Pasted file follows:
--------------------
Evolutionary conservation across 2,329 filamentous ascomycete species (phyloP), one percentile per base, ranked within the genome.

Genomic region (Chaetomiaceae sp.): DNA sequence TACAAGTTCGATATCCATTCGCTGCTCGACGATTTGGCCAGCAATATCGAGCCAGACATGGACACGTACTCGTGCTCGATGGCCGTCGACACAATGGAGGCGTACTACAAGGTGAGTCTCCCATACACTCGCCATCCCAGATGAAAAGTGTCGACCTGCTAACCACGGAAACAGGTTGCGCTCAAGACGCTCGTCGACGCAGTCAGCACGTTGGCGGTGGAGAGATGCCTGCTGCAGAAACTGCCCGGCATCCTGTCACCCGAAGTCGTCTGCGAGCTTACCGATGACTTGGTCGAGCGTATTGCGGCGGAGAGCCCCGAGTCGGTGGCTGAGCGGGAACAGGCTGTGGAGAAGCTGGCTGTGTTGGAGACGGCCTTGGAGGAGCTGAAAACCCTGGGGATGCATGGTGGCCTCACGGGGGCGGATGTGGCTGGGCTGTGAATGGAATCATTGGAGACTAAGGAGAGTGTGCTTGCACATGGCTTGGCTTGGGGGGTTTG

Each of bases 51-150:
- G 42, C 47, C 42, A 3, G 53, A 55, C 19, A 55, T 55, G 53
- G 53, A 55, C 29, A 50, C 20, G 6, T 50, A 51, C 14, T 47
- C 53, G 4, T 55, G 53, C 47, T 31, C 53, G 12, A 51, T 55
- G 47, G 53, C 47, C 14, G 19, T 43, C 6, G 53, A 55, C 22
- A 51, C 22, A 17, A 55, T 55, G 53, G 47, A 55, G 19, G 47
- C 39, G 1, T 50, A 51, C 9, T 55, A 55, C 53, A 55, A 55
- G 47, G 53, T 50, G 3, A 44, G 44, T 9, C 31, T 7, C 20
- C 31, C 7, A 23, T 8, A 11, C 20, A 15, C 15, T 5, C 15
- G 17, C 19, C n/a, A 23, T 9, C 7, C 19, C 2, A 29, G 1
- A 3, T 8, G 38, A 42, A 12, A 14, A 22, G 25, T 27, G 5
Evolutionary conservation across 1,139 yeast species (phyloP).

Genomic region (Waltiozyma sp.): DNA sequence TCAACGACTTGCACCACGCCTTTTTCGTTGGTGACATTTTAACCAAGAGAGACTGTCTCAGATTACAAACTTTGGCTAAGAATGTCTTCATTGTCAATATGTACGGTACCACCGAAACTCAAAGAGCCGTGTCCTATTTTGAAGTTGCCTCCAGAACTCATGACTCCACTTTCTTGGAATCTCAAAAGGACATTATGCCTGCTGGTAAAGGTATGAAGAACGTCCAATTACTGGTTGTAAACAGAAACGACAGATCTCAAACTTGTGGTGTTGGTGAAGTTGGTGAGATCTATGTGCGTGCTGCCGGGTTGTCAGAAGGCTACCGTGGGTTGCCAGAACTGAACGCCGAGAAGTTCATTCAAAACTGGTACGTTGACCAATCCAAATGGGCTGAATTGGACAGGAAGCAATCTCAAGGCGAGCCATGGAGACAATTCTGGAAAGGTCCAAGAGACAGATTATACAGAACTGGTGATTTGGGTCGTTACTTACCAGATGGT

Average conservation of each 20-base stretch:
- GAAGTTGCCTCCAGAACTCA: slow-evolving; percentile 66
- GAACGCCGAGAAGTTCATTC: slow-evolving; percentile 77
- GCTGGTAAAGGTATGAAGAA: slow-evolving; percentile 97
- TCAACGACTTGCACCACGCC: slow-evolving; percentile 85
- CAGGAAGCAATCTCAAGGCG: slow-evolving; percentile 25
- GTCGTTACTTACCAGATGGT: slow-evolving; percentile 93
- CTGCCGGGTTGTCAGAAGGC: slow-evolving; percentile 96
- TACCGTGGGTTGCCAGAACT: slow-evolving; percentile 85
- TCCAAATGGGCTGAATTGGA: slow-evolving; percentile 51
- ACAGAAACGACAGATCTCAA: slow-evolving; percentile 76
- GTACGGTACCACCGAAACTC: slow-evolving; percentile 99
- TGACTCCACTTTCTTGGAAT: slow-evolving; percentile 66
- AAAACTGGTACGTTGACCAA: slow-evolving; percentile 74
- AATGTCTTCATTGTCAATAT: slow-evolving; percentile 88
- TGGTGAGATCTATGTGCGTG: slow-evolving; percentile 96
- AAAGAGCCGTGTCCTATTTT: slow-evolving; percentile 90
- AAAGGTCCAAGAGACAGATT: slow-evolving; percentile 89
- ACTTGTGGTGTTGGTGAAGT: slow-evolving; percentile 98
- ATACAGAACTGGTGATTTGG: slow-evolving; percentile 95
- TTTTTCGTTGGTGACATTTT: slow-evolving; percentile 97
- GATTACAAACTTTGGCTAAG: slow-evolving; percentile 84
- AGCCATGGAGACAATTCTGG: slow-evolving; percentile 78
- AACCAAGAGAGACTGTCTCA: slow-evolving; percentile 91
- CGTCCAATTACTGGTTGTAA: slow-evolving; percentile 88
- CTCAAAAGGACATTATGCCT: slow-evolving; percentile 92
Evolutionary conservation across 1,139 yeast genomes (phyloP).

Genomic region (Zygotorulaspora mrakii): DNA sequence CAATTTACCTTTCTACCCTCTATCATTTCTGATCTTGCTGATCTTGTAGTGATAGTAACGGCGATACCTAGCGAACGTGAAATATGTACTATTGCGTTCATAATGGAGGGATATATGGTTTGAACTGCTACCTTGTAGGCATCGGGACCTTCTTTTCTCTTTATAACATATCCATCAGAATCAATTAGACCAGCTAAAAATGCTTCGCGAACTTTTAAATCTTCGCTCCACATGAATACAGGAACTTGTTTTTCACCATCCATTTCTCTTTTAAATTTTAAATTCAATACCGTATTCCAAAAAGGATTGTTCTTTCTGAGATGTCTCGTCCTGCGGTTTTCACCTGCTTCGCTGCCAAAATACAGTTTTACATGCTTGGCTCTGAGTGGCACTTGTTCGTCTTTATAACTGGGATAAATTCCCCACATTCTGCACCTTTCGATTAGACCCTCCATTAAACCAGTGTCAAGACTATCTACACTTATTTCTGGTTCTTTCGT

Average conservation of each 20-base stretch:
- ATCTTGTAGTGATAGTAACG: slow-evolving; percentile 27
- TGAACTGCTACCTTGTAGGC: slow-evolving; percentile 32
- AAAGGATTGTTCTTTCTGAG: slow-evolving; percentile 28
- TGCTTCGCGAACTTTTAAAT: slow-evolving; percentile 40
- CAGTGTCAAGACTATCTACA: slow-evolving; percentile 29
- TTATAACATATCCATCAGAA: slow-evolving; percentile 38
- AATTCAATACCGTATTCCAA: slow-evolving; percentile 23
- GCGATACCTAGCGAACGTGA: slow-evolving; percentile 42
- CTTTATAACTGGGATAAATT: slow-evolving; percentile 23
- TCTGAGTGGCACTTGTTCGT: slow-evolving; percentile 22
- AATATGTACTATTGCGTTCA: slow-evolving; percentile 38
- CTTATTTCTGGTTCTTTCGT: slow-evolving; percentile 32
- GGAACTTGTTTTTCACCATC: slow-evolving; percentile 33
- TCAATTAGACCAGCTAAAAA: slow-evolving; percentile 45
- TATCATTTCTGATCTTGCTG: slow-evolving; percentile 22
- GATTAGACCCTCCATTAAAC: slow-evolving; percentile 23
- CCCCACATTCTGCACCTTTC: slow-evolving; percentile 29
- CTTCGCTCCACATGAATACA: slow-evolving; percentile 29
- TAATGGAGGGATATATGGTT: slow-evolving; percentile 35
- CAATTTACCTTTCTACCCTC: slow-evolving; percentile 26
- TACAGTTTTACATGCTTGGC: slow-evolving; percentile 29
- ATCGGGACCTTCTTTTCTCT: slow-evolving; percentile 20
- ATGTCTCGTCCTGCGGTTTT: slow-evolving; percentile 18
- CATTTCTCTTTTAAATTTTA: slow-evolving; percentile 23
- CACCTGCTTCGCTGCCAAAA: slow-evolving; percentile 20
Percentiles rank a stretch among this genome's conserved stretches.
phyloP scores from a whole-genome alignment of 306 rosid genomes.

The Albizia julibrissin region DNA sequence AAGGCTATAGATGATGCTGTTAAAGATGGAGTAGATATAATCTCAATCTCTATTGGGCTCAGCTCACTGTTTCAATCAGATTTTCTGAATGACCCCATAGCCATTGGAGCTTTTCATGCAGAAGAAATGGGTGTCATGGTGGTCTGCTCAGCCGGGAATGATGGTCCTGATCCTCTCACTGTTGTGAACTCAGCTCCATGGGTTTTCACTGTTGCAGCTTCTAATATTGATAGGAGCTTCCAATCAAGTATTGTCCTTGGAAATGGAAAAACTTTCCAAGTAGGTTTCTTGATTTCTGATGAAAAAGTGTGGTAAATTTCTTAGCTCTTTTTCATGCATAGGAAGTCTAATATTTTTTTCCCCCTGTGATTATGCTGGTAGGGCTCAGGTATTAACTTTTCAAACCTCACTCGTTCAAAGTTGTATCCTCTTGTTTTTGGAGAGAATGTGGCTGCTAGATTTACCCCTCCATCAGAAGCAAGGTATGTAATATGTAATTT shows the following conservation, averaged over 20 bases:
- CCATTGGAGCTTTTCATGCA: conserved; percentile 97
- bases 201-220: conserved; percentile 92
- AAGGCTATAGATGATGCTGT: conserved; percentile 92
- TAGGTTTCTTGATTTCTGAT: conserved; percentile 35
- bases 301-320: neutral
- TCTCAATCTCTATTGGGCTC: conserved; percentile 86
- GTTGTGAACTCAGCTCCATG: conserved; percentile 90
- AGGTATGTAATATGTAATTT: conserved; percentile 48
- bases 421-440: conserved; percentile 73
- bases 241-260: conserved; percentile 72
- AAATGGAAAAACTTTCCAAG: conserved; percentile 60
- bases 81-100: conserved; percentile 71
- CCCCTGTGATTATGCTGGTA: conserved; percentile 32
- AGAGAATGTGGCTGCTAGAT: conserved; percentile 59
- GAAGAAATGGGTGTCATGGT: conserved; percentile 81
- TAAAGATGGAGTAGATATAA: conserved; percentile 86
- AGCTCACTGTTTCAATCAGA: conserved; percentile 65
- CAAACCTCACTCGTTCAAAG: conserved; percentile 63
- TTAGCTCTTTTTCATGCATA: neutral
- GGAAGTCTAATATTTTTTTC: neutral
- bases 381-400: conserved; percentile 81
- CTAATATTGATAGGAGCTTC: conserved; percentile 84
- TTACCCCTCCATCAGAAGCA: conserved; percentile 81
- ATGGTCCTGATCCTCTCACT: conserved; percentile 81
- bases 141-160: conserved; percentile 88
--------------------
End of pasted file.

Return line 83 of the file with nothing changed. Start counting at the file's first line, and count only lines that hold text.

- AAATGGAAAAACTTTCCAAG: conserved; percentile 60